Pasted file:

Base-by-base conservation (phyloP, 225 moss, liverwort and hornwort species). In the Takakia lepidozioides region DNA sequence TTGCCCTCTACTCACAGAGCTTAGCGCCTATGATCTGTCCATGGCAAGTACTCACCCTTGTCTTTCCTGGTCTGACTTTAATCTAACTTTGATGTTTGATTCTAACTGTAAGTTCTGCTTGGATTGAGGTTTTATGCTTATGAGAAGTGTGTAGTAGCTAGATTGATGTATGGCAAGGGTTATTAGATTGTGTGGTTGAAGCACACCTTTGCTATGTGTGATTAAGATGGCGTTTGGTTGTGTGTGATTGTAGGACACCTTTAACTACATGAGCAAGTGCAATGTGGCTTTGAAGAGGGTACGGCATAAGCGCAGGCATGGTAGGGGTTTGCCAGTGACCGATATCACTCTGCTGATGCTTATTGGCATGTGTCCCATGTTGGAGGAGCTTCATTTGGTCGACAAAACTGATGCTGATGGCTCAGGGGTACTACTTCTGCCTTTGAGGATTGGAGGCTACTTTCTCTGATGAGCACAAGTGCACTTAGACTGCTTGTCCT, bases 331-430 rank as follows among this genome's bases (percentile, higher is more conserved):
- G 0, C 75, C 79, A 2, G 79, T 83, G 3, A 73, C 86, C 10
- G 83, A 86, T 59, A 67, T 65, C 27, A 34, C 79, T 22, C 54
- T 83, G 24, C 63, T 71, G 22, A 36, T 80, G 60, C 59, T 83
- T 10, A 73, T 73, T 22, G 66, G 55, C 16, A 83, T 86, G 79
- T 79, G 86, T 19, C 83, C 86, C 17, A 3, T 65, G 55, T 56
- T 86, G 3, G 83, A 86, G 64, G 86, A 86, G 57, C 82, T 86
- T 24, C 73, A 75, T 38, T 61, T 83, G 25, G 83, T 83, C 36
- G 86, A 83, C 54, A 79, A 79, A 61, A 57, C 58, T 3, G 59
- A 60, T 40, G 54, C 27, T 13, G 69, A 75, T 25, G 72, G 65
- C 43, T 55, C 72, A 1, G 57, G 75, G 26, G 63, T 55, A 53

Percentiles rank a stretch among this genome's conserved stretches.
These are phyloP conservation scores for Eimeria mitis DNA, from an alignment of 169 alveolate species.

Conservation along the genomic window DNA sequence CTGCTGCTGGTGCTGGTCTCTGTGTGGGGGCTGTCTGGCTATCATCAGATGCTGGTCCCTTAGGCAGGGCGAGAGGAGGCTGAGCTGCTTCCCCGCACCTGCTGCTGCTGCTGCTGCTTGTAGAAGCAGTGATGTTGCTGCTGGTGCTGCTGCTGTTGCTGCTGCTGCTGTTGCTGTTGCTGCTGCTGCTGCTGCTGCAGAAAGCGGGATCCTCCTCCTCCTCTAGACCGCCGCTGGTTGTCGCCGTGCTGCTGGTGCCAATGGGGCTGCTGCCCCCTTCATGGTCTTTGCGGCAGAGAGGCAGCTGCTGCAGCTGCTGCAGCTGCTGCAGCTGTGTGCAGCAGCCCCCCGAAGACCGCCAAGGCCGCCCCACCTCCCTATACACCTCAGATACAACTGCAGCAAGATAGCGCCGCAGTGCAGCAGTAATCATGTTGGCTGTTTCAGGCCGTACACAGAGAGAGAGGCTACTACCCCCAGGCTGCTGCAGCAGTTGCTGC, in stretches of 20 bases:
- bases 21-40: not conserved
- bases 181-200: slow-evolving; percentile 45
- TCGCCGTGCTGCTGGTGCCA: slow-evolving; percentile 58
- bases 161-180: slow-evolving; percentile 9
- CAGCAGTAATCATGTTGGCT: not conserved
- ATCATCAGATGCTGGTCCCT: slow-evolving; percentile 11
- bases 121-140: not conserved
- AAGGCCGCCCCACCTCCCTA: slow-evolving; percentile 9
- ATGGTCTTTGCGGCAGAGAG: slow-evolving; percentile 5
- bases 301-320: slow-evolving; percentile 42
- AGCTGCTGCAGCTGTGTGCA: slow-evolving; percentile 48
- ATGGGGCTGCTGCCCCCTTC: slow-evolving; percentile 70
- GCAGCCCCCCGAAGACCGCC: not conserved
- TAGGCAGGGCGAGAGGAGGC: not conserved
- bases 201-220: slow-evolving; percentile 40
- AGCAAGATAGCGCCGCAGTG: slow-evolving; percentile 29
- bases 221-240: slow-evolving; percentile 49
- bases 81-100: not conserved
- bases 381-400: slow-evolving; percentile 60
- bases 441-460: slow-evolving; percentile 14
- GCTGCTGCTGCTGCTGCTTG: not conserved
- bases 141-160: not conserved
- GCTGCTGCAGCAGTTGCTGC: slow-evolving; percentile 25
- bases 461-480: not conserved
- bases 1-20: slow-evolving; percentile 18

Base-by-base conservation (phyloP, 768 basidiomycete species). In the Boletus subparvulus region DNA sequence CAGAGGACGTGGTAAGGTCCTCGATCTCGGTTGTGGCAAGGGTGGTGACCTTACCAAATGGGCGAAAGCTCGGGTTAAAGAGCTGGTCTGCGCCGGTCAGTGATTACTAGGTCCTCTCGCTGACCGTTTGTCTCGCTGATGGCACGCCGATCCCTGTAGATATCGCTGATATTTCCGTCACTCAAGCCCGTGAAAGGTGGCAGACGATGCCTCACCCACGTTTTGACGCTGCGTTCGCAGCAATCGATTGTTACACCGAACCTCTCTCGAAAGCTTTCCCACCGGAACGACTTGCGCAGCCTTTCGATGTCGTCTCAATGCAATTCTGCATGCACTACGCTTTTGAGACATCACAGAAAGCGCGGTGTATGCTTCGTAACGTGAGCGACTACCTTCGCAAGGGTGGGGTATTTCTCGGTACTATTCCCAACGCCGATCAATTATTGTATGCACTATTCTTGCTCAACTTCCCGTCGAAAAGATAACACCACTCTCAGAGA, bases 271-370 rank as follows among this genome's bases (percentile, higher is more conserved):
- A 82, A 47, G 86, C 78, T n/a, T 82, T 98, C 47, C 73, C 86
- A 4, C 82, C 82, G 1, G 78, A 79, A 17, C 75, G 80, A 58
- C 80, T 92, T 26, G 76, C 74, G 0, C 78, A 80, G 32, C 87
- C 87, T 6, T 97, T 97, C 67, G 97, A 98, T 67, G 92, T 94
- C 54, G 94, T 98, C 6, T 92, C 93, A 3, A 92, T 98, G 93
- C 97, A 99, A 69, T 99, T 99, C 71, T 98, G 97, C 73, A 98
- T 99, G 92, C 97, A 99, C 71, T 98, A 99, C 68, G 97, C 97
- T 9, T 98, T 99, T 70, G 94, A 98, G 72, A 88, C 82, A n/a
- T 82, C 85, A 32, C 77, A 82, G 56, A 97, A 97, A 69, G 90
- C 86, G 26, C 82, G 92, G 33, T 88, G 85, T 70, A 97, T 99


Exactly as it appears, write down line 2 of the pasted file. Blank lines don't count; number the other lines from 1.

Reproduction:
- G 0, C 75, C 79, A 2, G 79, T 83, G 3, A 73, C 86, C 10